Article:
So proudly they hail: Decorative flags bloom No middle ground: If you hate banners, you hate them. If you love them -- and it seems more and more people do -- you can't get enough.

April 22, 1996|By Marcia Myers | Marcia Myers,SUN STAFF

If you're into grapevine wreaths, Williamsburg blue and Chemlawn, you're more likely to have one.

If you're into John Waters, probably not.

Love 'em or hate 'em, decorative banners have taken hold. In a culture where stress is a given and busy schedules make strangers of neighbors, they go beyond mere decoration. The brightly colored flags have become fixtures, sending messages to the world from the households they adorn.

"It may not be a fad," said Nijole Benokraitis, a sociologist of pop culture at the University of Baltimore. "It's a way of coming home to something soothing and cheerful, something you can control in a world that's pretty depressing. It may be something like the screen paintings in Baltimore. It says something about you."

Which could be good or bad, depending on your perspective.

Take the Catonsville woman who offered an embarrassed explanation for the blithe flag, decorated with a heart and a house, hanging by the front door of her cottage-style home.

She did not want to be identified.

"I am really not a banner person," she said. "My in-laws gave us this, and the only reason I put it out was because they were coming for Easter dinner."

"I think people who are politically or personally more conservative would be more likely to buy them," Professor Benokraitis said. "People who wouldn't be caught dead with them are more cynical." A person like herself, who lets the crab grass grow in the back yard, is not a likely buyer, she guesses.

At her elegant home in Roland Park, Kimberley von Paris offered no apologies last week after installing a flag at each side of her entrance. One displayed a gigantic pineapple -- the traditional welcome symbol. The other, a golf ball on a tee, reflects the sports passion of Ms. von Paris and her husband, G. Richard Gray. Even their toddler, Hunter, carts around plastic putters.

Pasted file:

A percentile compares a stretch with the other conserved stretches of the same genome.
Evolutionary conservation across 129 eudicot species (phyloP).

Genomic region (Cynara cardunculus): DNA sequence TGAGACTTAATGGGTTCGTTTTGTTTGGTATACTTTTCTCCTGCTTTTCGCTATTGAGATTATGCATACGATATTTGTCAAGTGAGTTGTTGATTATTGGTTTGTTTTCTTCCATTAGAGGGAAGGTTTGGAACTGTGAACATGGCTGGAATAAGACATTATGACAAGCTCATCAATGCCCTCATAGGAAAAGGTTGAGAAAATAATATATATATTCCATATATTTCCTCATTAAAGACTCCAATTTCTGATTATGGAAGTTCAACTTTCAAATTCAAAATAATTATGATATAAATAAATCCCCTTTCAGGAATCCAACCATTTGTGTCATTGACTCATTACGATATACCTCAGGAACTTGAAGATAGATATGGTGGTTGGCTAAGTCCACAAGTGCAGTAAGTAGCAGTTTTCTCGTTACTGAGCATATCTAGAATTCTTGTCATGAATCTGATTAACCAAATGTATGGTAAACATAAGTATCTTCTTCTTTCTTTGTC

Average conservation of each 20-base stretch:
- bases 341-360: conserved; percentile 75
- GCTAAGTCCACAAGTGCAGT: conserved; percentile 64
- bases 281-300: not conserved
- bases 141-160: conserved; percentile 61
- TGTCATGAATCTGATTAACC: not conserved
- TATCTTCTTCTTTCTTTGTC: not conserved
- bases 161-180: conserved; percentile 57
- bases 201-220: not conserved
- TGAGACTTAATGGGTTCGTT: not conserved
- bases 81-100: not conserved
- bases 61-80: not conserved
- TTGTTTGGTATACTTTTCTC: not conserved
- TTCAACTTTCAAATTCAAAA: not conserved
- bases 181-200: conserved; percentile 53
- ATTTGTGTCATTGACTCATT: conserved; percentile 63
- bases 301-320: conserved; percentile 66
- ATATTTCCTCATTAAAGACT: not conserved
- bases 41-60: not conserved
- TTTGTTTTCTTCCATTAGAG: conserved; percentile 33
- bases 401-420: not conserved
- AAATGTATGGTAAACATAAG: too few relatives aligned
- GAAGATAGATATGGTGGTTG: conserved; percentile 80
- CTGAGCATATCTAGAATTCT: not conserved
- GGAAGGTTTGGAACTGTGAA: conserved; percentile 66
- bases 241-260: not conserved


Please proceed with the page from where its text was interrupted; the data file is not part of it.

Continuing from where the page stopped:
"It's kind of like junk jewelry," she said. "Plus I think it adds some identity, and it makes me feel good when I come home. It's a cheerful hello."

Sugary as Hallmark cards, more tasteful than bumper stickers, the flags are like Lay's chips, it seems. No one can have just one.

Flag fanatics buy them for every season and conceivable holiday, and change them accordingly. Through the year the parade changes from wafting images of bunnies, watermelon slices, autumn leaves and snowmen to those of favorite pets, hobbies, vacation spots and sports teams.

The 4,000-some flags Betty Lages keeps in stock at Flags, Etc. in Ellicott City carry other images, too -- dinosaurs, beehives, lighthouses and pianos.

Telling world, 'Look at me!'

"It sort of tells the world, 'Look at me -- I'm celebrating!' " she said.

Mrs. Lages' love of flags grew from her childhood interest in stamp collecting. And, just like stamp collecting, it can get dangerously addictive.

She recounts hearing about one woman who contacted a flag manufacturer to order a different flag for every day of the year. The decision-making requirements of such a purchase would have to be daunting. Not to mention the cost.

A large, good quality flag starts at about $50 and can exceed $140. Add about $25 for a pole and brackets.

So who's buying? It's not just a girl thing. Into Flags, Etc. last week walked Rudy Liskovec, who had decided to buy his wife a cat flag for their anniversary, instead of the "bunch of junk" he usually gets. Accompanying him was his father-in-law, visiting from England. Before leaving with his purchase, Mr. Liskovec already was talking about the dog flag he would buy on his return. His father-in-law walked out with a British flag.

"Some people just fly the U.S. flag, and that's OK, too," Mrs. Lages said.

David Greenwood is a hybrid sort of flag collector. The retired Baltimore County science teacher and assistant superintendent owns a 15-star American flag, a standard U.S. flag, a Maryland flag, a Dundalk flag, a Christmas flag, an Irish flag and a "welcome" flag.

His family flew a flag at its Dundalk home nearly every day when he was growing up, recalls Mr. Greenwood. Now he and his wife, Sueanne, do the same at their home in Rodgers Forge. Flags are so popular in their neighborhood, the community association even designed a Rodgers Forge banner, which is on sale for $32 as part of a fund-raiser.

"It makes the neighborhood look nice," Mr. Greenwood said. "It adds a little color."

Unexpected rewards

And the potential benefits? Consider what happened after Mr. Greenwood installed his Marine Corps flag out front last year, right around the Nov. 10 anniversary of the Corps.

Arriving home from an errand, he discovered a paper bag sitting by the front door. Inside was a six-pack of Tun Tavern Lager (Tun Tavern being the Philadelphia site where the Marines organized) and a note from a stranger, who, Mr. Greenwood learned from the message, was also a former Marine.

"Thanks for flying the colors," it read.

Pub Date: 4/22/96

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